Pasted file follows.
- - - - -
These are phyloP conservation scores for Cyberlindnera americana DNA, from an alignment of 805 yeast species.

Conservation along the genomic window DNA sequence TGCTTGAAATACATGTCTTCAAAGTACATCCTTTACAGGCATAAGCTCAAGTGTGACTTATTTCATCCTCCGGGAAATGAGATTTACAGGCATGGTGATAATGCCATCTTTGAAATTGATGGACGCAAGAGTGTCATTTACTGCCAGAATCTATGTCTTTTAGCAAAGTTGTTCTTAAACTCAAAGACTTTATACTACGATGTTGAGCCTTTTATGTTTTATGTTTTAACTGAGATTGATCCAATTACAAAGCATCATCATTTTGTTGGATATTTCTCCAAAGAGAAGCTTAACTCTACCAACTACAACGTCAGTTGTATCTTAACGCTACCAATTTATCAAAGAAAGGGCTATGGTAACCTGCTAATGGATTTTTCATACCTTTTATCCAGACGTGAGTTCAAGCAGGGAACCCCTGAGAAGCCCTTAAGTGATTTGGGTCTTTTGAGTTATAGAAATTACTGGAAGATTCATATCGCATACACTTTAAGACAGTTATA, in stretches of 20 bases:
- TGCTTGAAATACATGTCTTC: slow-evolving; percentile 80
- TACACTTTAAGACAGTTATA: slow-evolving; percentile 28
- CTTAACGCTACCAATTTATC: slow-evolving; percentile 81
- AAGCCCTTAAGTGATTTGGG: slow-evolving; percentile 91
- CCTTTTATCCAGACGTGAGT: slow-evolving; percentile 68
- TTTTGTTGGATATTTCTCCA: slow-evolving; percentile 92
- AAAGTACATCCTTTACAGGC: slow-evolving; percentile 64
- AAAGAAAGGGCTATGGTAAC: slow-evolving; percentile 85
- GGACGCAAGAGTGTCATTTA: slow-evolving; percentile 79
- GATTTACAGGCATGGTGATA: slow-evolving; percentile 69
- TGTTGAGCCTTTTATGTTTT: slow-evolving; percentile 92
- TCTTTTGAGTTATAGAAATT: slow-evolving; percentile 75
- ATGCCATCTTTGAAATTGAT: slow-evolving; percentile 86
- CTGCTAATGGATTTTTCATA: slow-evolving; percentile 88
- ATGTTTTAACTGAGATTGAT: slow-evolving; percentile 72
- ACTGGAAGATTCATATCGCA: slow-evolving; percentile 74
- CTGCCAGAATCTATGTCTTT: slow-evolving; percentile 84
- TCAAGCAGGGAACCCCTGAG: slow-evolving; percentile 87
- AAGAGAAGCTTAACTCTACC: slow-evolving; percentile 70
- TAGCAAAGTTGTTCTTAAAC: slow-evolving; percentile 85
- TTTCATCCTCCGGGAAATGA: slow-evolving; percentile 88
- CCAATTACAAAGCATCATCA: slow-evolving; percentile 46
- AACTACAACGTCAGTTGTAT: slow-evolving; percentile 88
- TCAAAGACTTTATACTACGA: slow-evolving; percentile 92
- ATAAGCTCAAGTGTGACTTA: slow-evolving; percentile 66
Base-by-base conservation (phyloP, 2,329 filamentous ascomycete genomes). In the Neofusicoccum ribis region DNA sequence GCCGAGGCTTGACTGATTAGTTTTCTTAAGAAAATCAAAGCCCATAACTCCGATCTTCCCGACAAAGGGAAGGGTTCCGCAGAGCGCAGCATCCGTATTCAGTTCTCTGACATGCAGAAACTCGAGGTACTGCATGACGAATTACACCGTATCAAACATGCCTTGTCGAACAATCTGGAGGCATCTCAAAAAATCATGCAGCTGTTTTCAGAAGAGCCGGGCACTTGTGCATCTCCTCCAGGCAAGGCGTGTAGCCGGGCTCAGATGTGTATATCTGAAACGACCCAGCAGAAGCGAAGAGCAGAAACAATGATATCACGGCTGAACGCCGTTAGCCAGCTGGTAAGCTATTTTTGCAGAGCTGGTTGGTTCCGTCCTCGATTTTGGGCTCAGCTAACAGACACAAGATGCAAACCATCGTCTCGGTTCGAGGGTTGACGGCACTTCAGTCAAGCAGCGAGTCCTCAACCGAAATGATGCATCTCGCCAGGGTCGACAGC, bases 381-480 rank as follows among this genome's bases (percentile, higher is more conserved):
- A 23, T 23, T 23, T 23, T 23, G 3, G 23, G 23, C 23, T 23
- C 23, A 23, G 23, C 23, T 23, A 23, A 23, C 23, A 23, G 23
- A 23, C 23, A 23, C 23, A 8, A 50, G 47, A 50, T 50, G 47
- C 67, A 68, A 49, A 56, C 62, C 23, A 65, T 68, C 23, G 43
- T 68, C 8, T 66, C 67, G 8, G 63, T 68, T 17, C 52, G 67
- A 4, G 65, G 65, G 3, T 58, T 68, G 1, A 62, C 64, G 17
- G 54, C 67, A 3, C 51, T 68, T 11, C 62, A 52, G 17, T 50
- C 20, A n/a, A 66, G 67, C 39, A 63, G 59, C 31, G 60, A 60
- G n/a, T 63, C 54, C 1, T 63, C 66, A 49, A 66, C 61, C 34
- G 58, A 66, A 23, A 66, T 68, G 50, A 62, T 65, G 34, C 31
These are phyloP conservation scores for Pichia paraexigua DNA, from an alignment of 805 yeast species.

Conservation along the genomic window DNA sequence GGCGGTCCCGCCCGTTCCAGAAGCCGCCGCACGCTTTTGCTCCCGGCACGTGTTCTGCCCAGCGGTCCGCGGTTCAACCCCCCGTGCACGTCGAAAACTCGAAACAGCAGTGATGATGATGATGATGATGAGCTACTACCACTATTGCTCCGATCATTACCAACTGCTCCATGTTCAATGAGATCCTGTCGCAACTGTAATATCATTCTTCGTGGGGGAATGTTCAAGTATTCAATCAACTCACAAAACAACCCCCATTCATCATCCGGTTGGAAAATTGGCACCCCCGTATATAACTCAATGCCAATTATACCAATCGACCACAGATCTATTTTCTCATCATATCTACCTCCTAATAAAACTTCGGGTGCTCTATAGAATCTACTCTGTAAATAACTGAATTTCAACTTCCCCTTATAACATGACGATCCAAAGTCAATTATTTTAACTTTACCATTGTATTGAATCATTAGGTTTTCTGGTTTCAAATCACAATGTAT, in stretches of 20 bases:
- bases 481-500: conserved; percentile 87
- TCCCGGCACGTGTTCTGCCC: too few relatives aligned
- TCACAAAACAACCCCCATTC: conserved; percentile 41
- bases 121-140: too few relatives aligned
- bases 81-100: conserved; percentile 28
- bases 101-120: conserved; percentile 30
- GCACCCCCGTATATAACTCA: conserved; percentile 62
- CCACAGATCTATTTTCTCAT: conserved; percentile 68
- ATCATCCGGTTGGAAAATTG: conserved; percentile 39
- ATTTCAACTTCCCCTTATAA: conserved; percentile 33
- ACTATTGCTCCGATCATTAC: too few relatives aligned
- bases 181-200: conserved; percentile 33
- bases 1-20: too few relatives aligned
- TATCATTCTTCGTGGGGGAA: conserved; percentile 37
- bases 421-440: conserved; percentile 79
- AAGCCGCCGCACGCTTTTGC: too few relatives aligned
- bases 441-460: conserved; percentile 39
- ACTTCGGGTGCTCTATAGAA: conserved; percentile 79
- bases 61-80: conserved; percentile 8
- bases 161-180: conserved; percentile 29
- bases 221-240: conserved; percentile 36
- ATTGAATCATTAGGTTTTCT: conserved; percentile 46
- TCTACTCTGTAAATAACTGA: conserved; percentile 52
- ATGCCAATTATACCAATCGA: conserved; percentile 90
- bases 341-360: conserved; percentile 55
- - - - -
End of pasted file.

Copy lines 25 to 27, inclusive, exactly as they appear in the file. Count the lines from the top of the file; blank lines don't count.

- AACTACAACGTCAGTTGTAT: slow-evolving; percentile 88
- TCAAAGACTTTATACTACGA: slow-evolving; percentile 92
- ATAAGCTCAAGTGTGACTTA: slow-evolving; percentile 66